Photo: Omar Marques/SOPA Images/LightRocket via Getty Images

Twitter is warning its inactive users — those who haven't logged on in over six months — that their accounts will be deleted unless they sign in by Dec. 11, The Verge first reported Tuesday.

Why it matters, via Axios' Ina Fried: By deleting accounts, Twitter could hurt its overall metrics as well as the follower counts of individual users. Dormant user names could also become available to people who want to make more frequent use of the service.

  • But what Twitter loses in absolute user numbers, it could gain through increased credibility of those numbers.

Where it stands: After Dec. 11, Twitter will remove accounts "over many months — not just on a single day," a Twitter spokesperson told the Verge. The effort is part of Twitter's aim to "present more accurate, credible information people can trust" across the platform.

Go deeper: Twitter refines political ad rules

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Updated 25 mins ago - World

At least 100 killed, 4,000 injured after massive explosion rocks Beirut

Photo: Anwar Amro/AFP via Getty Images

A major explosion has slammed central Beirut, Lebanon, damaging buildings as far as several miles away and injuring scores of people.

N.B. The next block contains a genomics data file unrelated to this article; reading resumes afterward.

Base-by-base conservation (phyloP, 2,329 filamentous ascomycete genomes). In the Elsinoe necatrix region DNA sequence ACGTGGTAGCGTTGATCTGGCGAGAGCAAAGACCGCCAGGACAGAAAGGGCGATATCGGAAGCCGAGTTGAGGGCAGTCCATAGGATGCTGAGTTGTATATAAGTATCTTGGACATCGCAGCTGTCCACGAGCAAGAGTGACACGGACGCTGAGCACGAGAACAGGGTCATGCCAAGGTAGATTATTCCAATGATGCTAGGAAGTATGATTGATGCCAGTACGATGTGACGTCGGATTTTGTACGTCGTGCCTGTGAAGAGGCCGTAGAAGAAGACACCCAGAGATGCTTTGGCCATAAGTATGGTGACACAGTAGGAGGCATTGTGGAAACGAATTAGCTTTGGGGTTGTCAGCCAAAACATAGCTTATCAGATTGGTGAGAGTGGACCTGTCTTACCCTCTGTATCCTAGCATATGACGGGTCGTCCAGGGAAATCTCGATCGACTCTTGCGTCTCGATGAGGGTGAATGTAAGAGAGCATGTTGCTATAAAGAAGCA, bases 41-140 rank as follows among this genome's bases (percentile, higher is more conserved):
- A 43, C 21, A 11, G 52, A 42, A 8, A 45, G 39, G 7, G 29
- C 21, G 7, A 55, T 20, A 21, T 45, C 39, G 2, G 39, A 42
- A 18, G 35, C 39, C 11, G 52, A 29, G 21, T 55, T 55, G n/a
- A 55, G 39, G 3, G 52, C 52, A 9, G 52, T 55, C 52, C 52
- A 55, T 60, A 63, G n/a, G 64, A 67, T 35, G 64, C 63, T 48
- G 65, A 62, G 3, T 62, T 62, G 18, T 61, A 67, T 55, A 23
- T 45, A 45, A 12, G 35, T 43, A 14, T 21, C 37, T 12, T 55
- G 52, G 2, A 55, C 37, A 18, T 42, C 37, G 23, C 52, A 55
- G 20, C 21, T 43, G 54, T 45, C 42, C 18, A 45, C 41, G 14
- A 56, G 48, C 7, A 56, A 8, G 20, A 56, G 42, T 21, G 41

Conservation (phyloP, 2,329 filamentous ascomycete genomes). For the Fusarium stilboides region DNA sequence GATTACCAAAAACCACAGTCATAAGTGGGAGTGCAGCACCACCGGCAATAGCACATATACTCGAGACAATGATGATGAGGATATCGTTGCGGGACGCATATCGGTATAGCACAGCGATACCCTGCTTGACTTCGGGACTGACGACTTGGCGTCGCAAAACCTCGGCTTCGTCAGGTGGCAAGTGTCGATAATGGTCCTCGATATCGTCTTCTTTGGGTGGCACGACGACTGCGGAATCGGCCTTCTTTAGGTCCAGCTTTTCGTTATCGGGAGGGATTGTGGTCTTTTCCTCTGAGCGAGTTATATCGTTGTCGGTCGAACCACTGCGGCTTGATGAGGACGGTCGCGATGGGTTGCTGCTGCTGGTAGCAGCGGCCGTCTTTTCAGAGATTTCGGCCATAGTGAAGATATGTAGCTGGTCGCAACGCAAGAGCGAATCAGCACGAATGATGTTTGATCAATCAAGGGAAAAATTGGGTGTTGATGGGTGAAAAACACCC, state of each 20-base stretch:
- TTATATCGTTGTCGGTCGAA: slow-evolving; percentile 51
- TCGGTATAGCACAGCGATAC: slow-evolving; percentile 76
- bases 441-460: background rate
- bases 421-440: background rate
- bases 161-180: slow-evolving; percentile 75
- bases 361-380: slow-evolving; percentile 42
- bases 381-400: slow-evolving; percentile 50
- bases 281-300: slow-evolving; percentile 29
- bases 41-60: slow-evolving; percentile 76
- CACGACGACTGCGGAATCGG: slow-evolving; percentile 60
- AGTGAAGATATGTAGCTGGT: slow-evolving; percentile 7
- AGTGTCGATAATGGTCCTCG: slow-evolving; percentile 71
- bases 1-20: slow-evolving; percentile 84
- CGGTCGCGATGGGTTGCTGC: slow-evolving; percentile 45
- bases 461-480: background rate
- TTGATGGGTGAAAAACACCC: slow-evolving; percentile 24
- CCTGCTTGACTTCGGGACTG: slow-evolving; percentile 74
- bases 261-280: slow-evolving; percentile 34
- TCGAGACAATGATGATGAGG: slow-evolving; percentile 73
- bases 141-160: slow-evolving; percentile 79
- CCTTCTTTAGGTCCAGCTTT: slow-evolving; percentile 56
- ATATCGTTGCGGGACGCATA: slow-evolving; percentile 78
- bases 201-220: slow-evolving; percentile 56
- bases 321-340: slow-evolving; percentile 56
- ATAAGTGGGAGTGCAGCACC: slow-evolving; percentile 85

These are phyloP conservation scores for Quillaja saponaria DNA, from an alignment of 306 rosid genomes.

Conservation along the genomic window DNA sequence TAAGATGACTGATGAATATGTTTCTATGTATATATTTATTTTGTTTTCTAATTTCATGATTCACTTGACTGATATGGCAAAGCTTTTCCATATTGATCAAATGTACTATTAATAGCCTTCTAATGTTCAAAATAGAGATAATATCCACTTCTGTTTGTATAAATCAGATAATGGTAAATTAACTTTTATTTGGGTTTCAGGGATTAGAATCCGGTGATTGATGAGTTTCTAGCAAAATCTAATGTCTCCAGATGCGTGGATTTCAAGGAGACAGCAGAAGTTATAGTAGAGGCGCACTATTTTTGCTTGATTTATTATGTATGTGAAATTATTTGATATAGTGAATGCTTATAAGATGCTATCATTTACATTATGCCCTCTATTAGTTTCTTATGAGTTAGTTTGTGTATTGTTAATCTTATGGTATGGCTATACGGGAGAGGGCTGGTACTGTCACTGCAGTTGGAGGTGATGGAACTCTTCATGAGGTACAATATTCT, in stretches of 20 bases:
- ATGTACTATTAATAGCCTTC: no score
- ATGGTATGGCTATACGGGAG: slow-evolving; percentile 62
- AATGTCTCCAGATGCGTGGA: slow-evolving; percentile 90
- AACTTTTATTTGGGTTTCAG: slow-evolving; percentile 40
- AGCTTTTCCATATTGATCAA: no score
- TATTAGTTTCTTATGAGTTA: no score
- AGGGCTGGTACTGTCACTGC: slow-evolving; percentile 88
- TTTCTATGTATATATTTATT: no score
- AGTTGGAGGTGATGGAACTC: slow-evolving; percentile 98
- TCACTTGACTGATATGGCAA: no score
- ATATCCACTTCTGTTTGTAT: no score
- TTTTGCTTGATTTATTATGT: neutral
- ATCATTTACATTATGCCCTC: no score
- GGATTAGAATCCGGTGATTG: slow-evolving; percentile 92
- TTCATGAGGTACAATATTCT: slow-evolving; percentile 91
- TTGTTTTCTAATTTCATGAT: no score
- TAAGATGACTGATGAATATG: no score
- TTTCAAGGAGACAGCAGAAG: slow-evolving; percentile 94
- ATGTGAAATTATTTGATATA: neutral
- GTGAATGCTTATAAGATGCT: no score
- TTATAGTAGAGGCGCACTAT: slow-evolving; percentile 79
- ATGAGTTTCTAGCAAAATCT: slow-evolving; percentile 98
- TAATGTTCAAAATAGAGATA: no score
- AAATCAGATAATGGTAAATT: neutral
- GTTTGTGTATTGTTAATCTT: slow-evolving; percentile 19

Driving the news: At least 100 people have been killed and over 4,000 injured in the blast — and the death toll is likely to rise, the Lebanese Red Cross said, per AP. Prime Minister Hassan Diab said the explosions occurred at a warehouse that had been storing 2,750 tons of ammonium nitrate for the past six years.

Updated 1 hour ago - Politics & Policy

Coronavirus dashboard

Illustration: Sarah Grillo/Axios

  1. Global: Total confirmed cases as of 1:30 a.m. ET: 18,540,119 — Total deaths: 700,647 — Total recoveries — 11,134,715Map.
  2. U.S.: Total confirmed cases as of 1:30 a.m. ET: 4,771,087 — Total deaths: 156,801 — Total recoveries: 1,528,979 — Total tests: 57,543,852Map.
  3. States: New York City health commissioner resigns in protest of De Blasio's coronavirus response — Local governments go to war over schools.
  4. Public health: 59% of Americans support nationwide 2-week stay-at-home order in NPR poll.
  5. Politics: Trump's national security adviser returns to work after coronavirus recovery Republicans push to expand small business loan program.
  6. Sports: Indy 500 to be held without fansRafael Nadal opts out of U.S. Open.
Updated 3 hours ago - Science

In photos: Storm Isaias lashes the East Coast

Floodwaters in Muhlenberg Township, Pennsylvania, a result of Tropical Storm Isaias moving along the East Coast on Tuesday. Photo: Ben Hasty/MediaNews Group/Reading Eagle via Getty Images

Isaias became a post-tropical cyclone as it moved into southeast Canada late Tuesday after pummeling the East Coast for much of the day with heavy rains and wind —trigging tornadoes, floods and leaving millions without power. At least six people have lost their lives in the storm.

The big picture: Isaias made landfall as a Category 1 hurricane in North Carolina late Monday before being downgraded. It dumped heavy rain across Florida as a tropical storm over the weekend and on July 31 lashed the Bahamas and parts of Puerto Rico and the Dominican Republic as a Category 1 hurricane.